Wednesday, November 16, 2011

Art Imitates Life: Bernard Goetz

It is amazing how inspiration can come about. I was watching the second episode of Season One of the original Law and Order (Originally broadcast back in 1990) and I notice that the episode is strangely reminiscent of a heated case in New York City during 1984. The episode shows an incident on the New York City Subway where a young white woman pulls a gun out of a crowded Subway train and shoots a number of young black men. Now, sitting there I’m thinking that Law and Order made a few noticeable changes to the Bernard Goetz incident of December 22, 1984. Before I go into what happened on that day almost 27 years ago, allow me to describe to you how the New York City Subway system looked during those days from a person who lived it.

I was in my early teens during that time and the trains and the city were nothing compared to what they are today. The trains were dirty, full of graffiti, lacking air conditioning, stations in disrepair and crime in the city uncontrolled. By the end of 1984 the murder count for the entire city sat at 1,786 with a peak of 2,605 murders in 1990. Consider that in 1995 murders stood at 1,550, 2000 at 952 persons killed and 781 in 2009. People today have it good compared to the early 1980’s, but I digress. That is the world that Bernard Goetz lived in. As per’s entry on Bernard Goetz here is how the incident went down:

On December 22, 1984, Goetz entered an empty Manhattan train, carrying an unlicensed .38 caliber revolver. Also on the car were four teenagers: Troy Canty, Barry Allen, Darrell Cabey, and James Ramseur. As witness testimony later stated, Goetz had barely taken his seat when the young men approached Goetz for $5. When Goetz refused, Canty responded, "Give me your money." Suspecting he was being set up for another mugging, Goetz stood up and said, "You all can have it." Goetz started firing his revolver, wounding all four teens. When the train came to a stop, a startled Goetz ran out of the car and eventually fled the city, making his way to Concord, New Hampshire. Eight days after the shooting, Goetz finally turned himself into police.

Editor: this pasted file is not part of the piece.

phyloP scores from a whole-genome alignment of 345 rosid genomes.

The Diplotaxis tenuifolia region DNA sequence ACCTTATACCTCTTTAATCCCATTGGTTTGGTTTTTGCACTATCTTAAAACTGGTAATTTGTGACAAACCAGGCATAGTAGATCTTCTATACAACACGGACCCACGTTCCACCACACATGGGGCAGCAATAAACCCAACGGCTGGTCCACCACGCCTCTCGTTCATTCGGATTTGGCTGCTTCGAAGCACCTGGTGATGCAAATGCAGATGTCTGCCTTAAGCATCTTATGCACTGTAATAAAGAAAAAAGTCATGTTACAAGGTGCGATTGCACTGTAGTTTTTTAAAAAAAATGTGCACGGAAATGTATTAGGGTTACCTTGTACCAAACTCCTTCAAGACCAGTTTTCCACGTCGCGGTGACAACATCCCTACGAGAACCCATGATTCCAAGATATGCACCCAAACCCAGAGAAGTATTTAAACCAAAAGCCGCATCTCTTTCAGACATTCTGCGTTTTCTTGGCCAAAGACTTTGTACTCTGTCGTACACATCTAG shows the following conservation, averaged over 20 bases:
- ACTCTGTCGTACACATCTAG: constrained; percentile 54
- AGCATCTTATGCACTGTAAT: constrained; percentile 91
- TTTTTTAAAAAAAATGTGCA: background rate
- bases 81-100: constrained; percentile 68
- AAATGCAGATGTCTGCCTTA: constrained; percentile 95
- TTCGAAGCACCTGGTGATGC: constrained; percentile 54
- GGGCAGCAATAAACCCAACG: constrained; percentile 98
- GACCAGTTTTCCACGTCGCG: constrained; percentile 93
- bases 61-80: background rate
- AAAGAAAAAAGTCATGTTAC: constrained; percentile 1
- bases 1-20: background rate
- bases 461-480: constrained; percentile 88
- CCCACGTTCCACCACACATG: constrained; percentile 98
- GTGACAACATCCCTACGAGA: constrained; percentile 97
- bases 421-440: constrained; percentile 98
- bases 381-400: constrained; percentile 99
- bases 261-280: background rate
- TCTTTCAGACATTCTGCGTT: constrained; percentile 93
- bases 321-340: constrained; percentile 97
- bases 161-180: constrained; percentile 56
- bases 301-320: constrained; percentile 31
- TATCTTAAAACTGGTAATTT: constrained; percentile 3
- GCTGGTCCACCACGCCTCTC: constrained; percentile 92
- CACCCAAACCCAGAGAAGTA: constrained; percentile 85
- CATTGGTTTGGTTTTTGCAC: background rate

Where the Mayor of New York City Edward I. Koch stated that “We will not permit people to take the law into their own hands,” the normal folks celebrated the shooter. People saw this incident as a way for the people to take the streets back from the criminal and the thugs who were terrorizing them. On the flip side, race relations in the city, which were already strained, worsened after the Goetz incident. Things came to a head with the two trials against Bernard Goetz.

In the June 1987 trial, Goetz was acquitted of charges of attempted murder and assault at his trial and was sentenced to five years' probation and ordered to undergo psychiatric counseling. The second trial was set for October 1987 for the unlicensed gun charges. The jury found Goetz guilty and sentenced to six months in jail and five years' probation. Goetz’s actions on that subway car in 1984 led to the paralyzing of Darrell Cabey which in turn led to a lawsuit being filed by Cabey in which a judgment against Goetz was $43-million in damages.

Goetz would live a life of brief celebrity after his prison term and has faded into obscurity becoming a footnote for the “good-old days” of the New York City of the 1980’s.


For Further Reading:
- Click Here to access the opinion of the Court of Appeals for the case The People of the State of New York, Appellant, v Bernhard Goetz, Respondent., 68 NY2d 96
- Click Here to access the article WHEN BERNIE GOETZ WAS NEW YORK CITY from the New York Daily News website dated December 19, 2004
- Click Here to access the New York Crime Rates 1960 - 2010 from the
- Click Here to access the article Goetz Given 6-Month Term on Gun Charge from the New York Times website dated October 20, 1987
- Click Here to access the article The Goetz Verdict from the New York Times website dated April 24, 1996